YWLC: Hear from Pioneers and Change-Makers
By Ashley Emery
When you speak up, you expose your voice.
When you speak out, you raise up others with your voice.
At last year’s Young Women’s Leadership Conference, JWI asked: “As young women, how do we ready ourselves to be the voices of the future and a voice for our community?
Last year’s conference was a confluence of voices—experienced, emboldened, eager—all reconciling the challenges we face as women with the opportunities. It was a nexus for female leaders who refuse to be spoken for, spoken over, or spoken down to, and who insist on speaking their truth.
More than a hundred powerful young women gathered in Washington, D.C., last December to learn and be a part of this conversation. 2016 Women to Watch honorees—pioneers and change-makers in philanthropy, business, spirituality, and policy—shared their experiences navigating their respective spheres. Panels, workshops, and networking sessions enabled us to connect with these impressive Jewish leaders and distill best practices from conference dialogue.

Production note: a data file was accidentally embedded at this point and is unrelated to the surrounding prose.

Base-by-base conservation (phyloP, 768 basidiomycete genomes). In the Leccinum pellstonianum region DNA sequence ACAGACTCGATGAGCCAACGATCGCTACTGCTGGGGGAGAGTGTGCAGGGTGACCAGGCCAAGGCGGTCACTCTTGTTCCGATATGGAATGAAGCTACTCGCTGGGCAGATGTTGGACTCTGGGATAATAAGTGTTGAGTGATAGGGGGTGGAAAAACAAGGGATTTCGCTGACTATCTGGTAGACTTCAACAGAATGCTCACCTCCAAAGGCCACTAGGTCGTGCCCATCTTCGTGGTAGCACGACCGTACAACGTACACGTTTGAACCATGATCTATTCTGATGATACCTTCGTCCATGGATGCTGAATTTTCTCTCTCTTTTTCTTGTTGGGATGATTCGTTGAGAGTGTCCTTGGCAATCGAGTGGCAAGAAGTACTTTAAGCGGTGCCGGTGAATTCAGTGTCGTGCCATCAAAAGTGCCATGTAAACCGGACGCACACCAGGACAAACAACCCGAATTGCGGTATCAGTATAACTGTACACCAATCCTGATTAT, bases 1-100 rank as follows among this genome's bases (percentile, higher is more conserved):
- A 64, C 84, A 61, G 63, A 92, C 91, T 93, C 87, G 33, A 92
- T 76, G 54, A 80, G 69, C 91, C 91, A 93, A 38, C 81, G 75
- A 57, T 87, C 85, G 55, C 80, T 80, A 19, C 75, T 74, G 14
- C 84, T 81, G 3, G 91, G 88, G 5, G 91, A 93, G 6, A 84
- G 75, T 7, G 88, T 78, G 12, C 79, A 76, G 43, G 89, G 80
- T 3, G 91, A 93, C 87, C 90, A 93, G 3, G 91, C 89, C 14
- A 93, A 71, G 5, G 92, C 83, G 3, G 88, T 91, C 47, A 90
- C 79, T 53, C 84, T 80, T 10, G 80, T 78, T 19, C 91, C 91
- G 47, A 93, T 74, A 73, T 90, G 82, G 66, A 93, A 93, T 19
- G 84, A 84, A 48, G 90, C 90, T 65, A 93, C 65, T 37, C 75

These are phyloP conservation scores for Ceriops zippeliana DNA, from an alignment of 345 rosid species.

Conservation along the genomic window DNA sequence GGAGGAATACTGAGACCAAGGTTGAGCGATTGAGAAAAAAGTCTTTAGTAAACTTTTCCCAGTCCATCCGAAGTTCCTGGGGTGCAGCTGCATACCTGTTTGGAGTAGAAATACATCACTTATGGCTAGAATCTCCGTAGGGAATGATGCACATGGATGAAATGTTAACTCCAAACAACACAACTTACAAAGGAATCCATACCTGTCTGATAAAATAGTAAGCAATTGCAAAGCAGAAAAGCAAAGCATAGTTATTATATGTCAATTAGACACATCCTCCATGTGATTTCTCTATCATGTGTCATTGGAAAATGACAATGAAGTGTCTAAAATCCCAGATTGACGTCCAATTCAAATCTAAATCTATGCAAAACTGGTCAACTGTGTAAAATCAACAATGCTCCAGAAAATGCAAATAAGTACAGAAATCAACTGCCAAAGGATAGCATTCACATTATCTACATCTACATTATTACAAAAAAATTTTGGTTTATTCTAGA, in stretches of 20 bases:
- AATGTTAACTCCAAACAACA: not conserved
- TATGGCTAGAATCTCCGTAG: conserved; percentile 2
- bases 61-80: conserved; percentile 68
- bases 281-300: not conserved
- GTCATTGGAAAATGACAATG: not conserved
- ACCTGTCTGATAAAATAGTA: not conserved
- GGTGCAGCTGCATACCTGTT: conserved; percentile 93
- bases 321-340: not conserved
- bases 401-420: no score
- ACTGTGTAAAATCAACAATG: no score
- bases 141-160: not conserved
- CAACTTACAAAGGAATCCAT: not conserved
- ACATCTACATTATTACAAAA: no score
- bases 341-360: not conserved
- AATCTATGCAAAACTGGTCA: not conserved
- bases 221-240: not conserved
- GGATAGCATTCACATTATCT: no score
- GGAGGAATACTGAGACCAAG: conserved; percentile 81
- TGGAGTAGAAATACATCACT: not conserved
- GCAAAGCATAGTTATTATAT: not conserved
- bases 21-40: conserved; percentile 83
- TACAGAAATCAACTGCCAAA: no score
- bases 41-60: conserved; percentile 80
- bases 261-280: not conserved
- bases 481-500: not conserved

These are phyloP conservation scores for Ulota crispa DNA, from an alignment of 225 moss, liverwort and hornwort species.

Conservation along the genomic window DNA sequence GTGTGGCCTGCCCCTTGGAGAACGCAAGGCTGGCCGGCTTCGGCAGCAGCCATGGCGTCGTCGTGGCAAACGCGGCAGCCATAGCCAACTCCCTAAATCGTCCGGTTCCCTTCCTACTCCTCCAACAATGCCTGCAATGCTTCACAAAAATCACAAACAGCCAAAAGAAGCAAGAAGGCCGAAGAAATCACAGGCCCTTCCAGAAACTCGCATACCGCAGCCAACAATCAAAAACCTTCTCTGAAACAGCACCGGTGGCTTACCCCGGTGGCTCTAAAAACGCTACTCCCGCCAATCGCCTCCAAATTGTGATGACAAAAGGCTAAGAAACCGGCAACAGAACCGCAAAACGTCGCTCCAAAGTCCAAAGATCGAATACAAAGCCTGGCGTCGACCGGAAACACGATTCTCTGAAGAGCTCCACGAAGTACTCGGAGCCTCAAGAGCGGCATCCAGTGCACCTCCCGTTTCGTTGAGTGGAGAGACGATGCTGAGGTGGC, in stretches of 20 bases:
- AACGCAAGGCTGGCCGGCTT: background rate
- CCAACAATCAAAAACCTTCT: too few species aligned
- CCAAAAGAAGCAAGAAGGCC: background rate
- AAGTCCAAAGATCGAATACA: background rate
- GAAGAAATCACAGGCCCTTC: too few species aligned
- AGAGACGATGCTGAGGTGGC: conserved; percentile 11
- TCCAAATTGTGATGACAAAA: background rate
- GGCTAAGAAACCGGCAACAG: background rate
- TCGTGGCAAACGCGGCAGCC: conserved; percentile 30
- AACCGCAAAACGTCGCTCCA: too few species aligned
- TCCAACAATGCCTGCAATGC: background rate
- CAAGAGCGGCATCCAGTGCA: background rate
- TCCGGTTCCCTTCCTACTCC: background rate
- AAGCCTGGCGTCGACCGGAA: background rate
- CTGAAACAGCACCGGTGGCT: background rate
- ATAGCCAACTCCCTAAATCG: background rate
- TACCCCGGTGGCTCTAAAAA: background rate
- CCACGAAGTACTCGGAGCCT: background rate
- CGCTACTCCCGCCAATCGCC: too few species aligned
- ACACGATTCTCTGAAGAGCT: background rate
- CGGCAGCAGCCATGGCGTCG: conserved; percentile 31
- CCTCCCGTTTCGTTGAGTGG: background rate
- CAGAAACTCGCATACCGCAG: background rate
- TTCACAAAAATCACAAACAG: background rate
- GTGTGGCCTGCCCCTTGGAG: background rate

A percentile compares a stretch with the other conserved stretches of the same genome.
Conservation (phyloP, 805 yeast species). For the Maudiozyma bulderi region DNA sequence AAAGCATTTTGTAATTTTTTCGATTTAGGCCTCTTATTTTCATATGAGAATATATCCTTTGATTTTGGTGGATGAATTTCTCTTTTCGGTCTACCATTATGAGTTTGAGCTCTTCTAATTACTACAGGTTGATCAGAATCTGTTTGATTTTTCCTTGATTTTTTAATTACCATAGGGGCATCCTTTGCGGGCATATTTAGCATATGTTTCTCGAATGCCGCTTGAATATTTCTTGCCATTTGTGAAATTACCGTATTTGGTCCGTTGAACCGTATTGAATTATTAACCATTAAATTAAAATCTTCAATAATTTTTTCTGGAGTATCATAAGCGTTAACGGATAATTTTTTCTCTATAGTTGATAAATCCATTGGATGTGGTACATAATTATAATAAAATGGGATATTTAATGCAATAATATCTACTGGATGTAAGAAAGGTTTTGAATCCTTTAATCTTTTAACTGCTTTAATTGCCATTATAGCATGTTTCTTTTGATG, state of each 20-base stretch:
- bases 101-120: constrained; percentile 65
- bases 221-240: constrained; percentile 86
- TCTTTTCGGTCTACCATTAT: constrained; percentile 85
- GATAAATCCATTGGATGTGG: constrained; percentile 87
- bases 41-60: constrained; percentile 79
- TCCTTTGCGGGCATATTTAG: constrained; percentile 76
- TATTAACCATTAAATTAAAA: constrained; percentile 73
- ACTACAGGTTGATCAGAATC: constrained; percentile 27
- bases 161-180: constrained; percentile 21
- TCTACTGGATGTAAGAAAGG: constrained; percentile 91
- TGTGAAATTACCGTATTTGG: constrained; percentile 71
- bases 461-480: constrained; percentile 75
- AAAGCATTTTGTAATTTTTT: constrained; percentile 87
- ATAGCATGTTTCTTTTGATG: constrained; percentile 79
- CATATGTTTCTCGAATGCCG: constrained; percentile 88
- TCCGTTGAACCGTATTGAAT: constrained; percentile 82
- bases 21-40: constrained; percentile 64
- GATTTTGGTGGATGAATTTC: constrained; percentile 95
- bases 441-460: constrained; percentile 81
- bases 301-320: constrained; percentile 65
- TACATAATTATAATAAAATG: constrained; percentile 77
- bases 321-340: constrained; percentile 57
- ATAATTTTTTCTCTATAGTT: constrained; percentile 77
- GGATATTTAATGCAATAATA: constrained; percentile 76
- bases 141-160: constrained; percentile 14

Speakers discussed how the advancement of women is contingent upon us innovating in spaces that were not designed for us, and the imperative of initiative. That call to action and assiduous creativity charged my passion for advocacy and JWI’s work. Moreover, it was R-E-S-P-E-C-T, a workshop at the conference with Meryl Frank, Former U.S. Ambassador to the U.N. Commission on the Status of Women, and Roberta Levy Liss, Regional Managing Principal at Cushman & Wakefield, that really inspired my connection to JWI’s community.
For me, the impact of the conference’s leadership training and mentorship crystallized in that workshop. The speakers invalidated the expectations of "effortless perfectionism" and unpacked how its darker undertow fuels unattainable standards for women. I remember a ripple of nods swept the workshop group—all from women working hard to make a difference but compelled to perform without visible effort or flaw. I immediately felt united with a community for whom this expectation was anathema; we supported each other's hustle and work. Those nods showed me the essence of JWI—empowerment, tikkun olam, and friendship—and I knew that I needed to become more involved.
Since attending the conference last year, I have become an active Network member, and I am now honored to serve on the D.C. Network Board. As part of this year’s Young Women's Leadership Conference Committee, I am so excited to energize a new generation of leaders, and to continue learning from women who speak their minds, and from their hearts.
Join Ashley at the Young Women's Leadership Conference by registering here!